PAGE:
Judging Favorably Leads To Favorable Judgment

Will Gotkin
Judging Favorably Leads To Favorable Judgment
August 31, 2010

We all make judgments in our lives. For example: “If I make a left turn, will I get hit by on-coming traffic?” But we also judge ourselves and our fellow human beings on whether or not we or they are doing the right thing. When it comes to judging others, we have to take extreme precaution so as not to transgress the mitzvah of “With righteousness shall you judge your fellow” (Vayikra 19:15). [1] The Sages drove this message home stating: “Judge every person meritoriously (Avos 1:6).”[2] We are now in the month of Elul – an auspicious time in which we devote a special amount of time and energy to teshuva (repentance), and we increase our tzedeka (charity) and ahavas Yisrael (love of fellow Jews). During Rosh Hashanah and the Days of Awe between Rosh Hashanah and Yom Kippur our Creator judges us based on our behavior in the past year and determines what our fate will be for the next year. It is especially crucial as this time of judgment draws near that we work on judging others favorably if we wish a favorable judgment for ourselves to be rendered in Heaven.

Hashem’s treatment of us is always kind whether we realize it or not. However, our perception of His presence is determined by our actions as we are rewarded and punished midda kinegged midda or measure-for-measure. He also judges us by the same standards with we which we judge others. Rabbi Joseph Telushkin points out that

“there is something hypocritical about coming to synagogue on the High Holidays and beseeching G-d to look upon us favorably and treat us with mercy and forgiveness, if we are unwilling to act that way toward others. The Talmud teaches that G-d forgives the sins of those who don’t hold grudges and who forgive offenses committed against them (Rosh Hashana 17a). Only if we act in a forgiving manner toward others do we make ourselves worthy of G-d’s forgiveness.”[3]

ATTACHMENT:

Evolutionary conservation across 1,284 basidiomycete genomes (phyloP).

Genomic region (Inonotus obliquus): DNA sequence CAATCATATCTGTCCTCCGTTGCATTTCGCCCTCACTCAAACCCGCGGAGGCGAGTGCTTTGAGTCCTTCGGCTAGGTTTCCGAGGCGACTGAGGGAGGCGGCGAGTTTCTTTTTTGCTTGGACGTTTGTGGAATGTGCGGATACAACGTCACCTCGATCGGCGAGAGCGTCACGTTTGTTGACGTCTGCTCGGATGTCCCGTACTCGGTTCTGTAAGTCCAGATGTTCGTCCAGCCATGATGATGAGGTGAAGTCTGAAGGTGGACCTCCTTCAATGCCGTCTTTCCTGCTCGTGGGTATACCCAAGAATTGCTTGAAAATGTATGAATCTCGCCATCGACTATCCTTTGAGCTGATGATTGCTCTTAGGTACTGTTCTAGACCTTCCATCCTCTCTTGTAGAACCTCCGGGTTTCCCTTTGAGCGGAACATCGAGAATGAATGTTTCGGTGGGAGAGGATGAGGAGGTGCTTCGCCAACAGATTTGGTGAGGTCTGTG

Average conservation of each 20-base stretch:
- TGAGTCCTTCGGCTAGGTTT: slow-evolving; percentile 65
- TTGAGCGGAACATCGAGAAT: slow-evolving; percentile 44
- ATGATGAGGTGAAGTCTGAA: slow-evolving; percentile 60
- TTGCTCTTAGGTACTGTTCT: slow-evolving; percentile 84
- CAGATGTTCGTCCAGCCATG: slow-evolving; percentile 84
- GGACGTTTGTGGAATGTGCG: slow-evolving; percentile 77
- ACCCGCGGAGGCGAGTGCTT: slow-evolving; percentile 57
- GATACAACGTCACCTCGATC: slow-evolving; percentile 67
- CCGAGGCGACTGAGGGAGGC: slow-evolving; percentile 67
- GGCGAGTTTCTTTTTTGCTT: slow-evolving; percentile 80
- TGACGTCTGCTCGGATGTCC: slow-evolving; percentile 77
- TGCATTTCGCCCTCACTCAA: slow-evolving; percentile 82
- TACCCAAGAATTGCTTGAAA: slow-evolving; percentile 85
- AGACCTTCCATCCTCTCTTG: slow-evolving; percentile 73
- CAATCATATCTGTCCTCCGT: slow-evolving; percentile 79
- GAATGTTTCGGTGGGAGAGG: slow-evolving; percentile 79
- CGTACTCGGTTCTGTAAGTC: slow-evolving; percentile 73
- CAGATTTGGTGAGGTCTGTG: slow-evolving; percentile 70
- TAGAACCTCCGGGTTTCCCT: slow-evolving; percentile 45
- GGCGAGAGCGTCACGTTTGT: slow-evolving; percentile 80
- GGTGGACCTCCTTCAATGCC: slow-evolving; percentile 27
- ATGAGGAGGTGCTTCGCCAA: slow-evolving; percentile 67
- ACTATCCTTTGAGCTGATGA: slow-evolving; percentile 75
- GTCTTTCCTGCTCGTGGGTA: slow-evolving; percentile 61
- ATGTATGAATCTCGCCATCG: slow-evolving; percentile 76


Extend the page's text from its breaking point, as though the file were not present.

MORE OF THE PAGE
Obviously judging favorably does not mean we willfully blind ourselves from reality. In order to achieve ahavas Yisrael we must be willing to see past the faults of others and give people the benefit of the doubt. Of course there are situations in which we cannot ignore that an evil deed has been done. However, in those cases, Rabbi Schneur Zalman of Liadi, popularly known as the Alter Rebbe, suggests that we take into account the person’s circumstances that lead the person to sin.[4] The Lubavitcher Rebbe takes this even further by explaining that we can more than excuse others’ sins. We can even see them as merits when we consider that one is only faced by temptations that they have the ability to overcome.[5]

This past Shabbos marked the birthday of the Baal Shem Tov (the founder of Hasidism). Therefore I’ll close with one of his lessons. The Friedeker Rebbe recorded that the Baal Shem Tov taught the following: “When someone issues a ‘verdict’ on another, he is actually pronouncing his own verdict. For example, if one asserts that because of a certain misdeed another committed he is deserving of such-and-such punishment, he is actually issuing that verdict on himself. And conversely, if one says that because of a good deed or word that another has done he is deserving that G?d should help him in the areas where he is needing, that blessing, too, is fulfilled on him himself.”[6]